About DDU and DDP
The Basics - Starting With B2B Shipping
Manufacturers and general wholesale providers have typically used the Delivered Duty Unpaid (DDU) approach due to the nature of the products’ classification and the actual value of the products being shipped. Typically, express providers have streamlined this process by creating specific localized relationships with their customers (buyers). This is ideal and possible because there are regular shipments sent to and received by a consistent consignee, helping import clearance.
The Typical Business to Consumer Shipper
For businesses selling directly to consumers, there will be a more diverse and larger customer set who buy a larger assortment of products. These purchases do not fit a typical pattern in the way a manufacturer / supplier and customer will. Because the shipments are unique and in larger volume, customs clearance will not be as simple of B2B.
The Amazon Effect
US Consumers have come to expect their shipments to be delivered fast, at low or no cost. This is largely due to the Amazon Effect of Prime, and the Amazon customer experience.
This same level of service has also become the norm for products that are being shipped internationally. This is a challenge for the seller, as the buyer could be anywhere in the world, and will now need to meet the criteria and process of cross border shipping.
Each country has it's own unique set of requirements and restrictions that affect value of the product, quantity of what is being shipped and so on. These requirements constantly change, which can have an impact on the customer experience.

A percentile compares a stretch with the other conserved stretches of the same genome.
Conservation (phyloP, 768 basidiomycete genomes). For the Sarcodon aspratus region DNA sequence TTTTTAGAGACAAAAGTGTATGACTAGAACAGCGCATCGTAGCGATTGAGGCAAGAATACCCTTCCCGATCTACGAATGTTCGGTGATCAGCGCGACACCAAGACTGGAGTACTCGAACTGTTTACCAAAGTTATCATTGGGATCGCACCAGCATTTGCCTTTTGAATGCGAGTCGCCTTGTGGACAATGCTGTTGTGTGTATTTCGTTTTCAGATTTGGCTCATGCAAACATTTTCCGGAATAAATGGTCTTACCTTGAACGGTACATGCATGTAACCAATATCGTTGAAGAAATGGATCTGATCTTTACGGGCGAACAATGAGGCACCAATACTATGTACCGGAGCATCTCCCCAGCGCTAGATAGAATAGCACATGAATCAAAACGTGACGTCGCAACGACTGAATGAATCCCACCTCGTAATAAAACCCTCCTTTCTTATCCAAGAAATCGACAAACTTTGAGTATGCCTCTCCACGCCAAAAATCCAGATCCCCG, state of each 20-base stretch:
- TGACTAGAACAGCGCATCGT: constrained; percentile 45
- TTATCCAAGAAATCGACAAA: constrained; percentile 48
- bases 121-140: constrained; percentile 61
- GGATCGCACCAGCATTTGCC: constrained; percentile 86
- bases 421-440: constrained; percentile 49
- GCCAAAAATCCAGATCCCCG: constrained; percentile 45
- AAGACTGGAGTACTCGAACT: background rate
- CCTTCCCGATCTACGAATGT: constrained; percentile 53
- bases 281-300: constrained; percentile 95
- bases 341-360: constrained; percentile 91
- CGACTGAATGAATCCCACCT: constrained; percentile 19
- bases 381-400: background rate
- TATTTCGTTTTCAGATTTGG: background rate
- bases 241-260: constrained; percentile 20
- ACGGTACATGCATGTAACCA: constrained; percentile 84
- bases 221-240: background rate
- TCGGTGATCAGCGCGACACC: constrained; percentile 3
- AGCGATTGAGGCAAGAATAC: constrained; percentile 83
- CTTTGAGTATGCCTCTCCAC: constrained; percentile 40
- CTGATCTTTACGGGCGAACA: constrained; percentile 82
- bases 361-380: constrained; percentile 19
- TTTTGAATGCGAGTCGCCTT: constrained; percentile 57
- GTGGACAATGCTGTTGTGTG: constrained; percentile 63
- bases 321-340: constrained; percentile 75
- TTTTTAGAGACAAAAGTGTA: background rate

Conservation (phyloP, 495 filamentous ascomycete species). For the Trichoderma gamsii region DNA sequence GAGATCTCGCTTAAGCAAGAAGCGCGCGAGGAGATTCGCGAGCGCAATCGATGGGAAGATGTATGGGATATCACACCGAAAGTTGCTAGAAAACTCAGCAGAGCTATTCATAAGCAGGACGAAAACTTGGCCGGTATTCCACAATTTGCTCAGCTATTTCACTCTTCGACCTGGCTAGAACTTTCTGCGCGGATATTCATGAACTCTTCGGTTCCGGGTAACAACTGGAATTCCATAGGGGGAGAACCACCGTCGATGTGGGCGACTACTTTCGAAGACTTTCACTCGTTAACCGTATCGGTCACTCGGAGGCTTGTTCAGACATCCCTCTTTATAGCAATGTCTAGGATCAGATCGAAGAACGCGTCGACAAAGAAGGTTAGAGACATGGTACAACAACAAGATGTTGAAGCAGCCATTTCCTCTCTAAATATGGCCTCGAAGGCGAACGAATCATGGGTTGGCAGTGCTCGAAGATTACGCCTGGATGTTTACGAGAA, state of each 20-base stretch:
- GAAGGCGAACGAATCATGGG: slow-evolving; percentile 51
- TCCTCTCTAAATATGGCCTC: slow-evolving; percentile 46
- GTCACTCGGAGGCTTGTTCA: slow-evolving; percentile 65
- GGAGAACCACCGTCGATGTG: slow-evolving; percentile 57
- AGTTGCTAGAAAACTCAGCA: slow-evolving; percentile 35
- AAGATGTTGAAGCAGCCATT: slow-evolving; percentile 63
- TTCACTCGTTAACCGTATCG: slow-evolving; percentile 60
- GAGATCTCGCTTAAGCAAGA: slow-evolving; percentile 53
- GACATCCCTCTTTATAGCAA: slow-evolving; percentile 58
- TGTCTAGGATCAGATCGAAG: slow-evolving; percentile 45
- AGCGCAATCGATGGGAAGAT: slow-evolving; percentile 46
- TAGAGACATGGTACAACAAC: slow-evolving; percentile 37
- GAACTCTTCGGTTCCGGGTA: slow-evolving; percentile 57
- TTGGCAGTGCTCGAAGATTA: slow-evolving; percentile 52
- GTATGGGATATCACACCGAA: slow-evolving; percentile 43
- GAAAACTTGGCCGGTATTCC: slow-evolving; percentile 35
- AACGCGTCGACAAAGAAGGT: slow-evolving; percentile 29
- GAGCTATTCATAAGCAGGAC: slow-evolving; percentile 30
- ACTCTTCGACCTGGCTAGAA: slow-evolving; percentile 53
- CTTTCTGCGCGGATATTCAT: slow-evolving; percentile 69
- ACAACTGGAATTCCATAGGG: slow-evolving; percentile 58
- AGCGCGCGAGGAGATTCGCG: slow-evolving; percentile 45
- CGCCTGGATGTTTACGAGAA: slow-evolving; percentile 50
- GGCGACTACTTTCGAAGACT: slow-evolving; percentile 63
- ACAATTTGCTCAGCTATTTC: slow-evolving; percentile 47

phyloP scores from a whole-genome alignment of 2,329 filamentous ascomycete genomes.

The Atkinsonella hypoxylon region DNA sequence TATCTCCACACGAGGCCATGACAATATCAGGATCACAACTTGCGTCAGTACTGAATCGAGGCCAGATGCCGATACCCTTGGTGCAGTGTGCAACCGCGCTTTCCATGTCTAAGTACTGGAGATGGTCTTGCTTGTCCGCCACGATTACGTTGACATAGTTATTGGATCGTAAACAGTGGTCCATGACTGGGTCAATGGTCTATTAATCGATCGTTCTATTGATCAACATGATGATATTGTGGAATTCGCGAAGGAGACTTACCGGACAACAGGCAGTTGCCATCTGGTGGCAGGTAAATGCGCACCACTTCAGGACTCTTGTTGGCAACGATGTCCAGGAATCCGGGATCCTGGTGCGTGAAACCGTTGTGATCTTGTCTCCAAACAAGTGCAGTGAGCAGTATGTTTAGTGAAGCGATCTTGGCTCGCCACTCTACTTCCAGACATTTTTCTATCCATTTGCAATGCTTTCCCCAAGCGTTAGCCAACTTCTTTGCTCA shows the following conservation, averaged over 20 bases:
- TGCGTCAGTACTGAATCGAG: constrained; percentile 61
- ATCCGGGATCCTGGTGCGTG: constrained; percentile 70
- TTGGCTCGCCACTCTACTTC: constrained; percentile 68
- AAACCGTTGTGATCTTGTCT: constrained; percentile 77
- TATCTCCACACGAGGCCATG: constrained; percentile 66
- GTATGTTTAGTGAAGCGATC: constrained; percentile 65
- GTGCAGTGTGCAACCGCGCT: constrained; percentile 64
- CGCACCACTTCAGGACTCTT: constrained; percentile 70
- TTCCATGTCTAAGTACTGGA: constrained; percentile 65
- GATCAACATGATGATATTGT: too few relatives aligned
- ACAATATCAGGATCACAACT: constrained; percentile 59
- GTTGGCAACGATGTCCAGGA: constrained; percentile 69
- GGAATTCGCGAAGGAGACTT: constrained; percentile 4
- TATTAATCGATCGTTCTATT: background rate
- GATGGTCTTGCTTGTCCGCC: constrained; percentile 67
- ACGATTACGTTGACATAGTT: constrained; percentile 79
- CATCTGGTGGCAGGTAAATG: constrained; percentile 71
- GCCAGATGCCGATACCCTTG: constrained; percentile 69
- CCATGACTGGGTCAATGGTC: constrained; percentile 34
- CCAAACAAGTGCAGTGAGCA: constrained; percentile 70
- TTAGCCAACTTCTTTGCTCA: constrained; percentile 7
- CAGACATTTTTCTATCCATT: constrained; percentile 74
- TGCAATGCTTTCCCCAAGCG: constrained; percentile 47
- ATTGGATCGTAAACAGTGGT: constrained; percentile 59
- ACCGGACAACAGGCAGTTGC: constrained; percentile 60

Understanding "Delivery Duty Unpaid"
The most commonly used method of shipping orders to customers, DDU shipments are the obvious choice for B2C businesses with a few pros and cons. Firstly, the responsibility for any duties and taxes are that of the buyer. The customer wants their order to be delivered as fast as possible, at the cheapest cost. DDU shipments can be slower as they will typically run through a longer customs receiving period, plus the buyer could also pay the costs of any extra duties or taxes.
"Delivered duty paid" means that the seller fulfills the obligation to deliver when the goods have been made available at the named place in the country of importation. The seller has to bear the risks and costs, including duties, taxes and other charges of delivering the goods thereto, cleared for importation.
To meet the expectations of customers, sellers typically use DDP when shipping cross borders. The customer will have a better, seamless experience (faster, no customs) however, the burden of duties and taxes are now the responsibility of the seller. Typically, these costs need to be paid upfront. For typical e-commerce businesses who sell a limited number of products, this can be optimized as the associated duties of products can be more effectively managed.
It becomes more of a challenge to manage for larger sets of products mainly as a result of countries frequently changing rules and regulations.
Because the various rules and restrictions of each country can vary, it's recommended that as the seller, you understand the local value rules for the countries you ship to. As a general rule of thumb, DDU is generally the better approach to high value shipments.
Using DDP when shipping is the best approach to have a great customer experience, however, it can be more expensive for a seller when dealing with the duties and taxes due to the nature of international shipping.